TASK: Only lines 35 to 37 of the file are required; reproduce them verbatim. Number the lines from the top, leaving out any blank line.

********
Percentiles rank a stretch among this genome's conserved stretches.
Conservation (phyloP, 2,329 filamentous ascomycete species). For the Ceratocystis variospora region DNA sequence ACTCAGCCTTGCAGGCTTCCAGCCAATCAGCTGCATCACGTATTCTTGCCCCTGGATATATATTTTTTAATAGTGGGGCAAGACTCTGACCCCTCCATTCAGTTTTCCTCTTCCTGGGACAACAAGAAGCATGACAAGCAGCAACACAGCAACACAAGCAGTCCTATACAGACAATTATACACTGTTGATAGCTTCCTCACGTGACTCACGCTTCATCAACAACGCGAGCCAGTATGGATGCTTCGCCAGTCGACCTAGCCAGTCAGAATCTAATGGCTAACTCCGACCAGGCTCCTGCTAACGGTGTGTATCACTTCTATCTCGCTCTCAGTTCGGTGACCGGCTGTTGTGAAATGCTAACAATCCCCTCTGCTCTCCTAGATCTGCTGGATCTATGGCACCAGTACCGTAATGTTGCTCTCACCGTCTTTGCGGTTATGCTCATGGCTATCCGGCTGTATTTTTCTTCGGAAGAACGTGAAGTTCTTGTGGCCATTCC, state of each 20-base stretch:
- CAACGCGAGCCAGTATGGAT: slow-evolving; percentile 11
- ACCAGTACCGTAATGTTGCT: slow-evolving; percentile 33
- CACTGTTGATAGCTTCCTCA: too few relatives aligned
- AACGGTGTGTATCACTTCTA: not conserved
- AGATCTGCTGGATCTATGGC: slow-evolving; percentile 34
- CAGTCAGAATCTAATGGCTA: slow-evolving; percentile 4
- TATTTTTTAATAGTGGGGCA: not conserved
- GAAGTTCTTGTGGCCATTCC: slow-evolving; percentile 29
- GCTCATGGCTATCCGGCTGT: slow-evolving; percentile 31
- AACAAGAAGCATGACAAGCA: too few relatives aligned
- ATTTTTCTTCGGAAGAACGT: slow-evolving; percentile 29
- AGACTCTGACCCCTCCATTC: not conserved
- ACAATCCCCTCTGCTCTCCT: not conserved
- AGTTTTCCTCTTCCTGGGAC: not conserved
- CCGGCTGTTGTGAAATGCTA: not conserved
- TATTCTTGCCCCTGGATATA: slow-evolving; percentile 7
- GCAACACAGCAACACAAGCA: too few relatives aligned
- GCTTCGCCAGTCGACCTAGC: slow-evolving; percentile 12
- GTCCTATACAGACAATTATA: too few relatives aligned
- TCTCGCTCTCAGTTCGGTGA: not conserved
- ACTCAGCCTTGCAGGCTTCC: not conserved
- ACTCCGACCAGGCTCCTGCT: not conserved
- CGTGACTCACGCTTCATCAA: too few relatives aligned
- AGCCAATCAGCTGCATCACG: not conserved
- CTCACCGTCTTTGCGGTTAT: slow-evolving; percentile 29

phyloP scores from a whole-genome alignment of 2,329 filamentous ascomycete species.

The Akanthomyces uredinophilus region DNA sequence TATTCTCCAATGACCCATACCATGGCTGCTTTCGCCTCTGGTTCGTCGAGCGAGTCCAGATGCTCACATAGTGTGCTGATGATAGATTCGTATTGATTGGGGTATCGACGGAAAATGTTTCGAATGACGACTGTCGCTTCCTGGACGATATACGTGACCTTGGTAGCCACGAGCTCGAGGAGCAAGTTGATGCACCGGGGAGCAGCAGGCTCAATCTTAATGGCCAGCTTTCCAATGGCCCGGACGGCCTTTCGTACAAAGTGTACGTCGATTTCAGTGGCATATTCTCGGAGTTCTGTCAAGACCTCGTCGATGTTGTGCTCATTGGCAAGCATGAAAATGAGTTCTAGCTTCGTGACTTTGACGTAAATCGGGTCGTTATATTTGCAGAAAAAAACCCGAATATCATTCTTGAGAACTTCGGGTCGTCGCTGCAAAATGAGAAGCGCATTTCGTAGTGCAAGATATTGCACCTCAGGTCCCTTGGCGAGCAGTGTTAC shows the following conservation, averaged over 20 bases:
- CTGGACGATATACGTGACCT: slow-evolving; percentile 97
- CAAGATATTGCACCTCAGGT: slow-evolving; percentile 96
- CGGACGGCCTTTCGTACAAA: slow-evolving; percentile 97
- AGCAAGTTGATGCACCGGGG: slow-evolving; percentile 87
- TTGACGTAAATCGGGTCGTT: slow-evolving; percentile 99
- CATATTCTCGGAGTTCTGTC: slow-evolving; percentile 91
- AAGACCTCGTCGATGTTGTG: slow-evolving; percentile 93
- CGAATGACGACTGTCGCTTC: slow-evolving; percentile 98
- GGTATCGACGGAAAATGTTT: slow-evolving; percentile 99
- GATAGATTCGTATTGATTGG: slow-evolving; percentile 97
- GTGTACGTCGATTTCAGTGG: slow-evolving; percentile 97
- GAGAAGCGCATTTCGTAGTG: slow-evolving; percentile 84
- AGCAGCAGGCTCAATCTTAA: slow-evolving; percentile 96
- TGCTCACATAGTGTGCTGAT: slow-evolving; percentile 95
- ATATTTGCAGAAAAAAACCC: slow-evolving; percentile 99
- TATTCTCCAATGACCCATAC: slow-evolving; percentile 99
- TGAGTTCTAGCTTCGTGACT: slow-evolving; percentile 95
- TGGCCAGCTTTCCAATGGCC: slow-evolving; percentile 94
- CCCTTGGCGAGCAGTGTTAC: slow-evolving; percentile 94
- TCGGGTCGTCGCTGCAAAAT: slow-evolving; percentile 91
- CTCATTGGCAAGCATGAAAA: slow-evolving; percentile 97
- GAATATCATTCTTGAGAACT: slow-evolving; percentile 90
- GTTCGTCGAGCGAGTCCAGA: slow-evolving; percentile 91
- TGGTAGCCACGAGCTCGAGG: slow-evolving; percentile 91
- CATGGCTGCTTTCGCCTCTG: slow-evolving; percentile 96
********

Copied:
- CATATTCTCGGAGTTCTGTC: slow-evolving; percentile 91
- AAGACCTCGTCGATGTTGTG: slow-evolving; percentile 93
- CGAATGACGACTGTCGCTTC: slow-evolving; percentile 98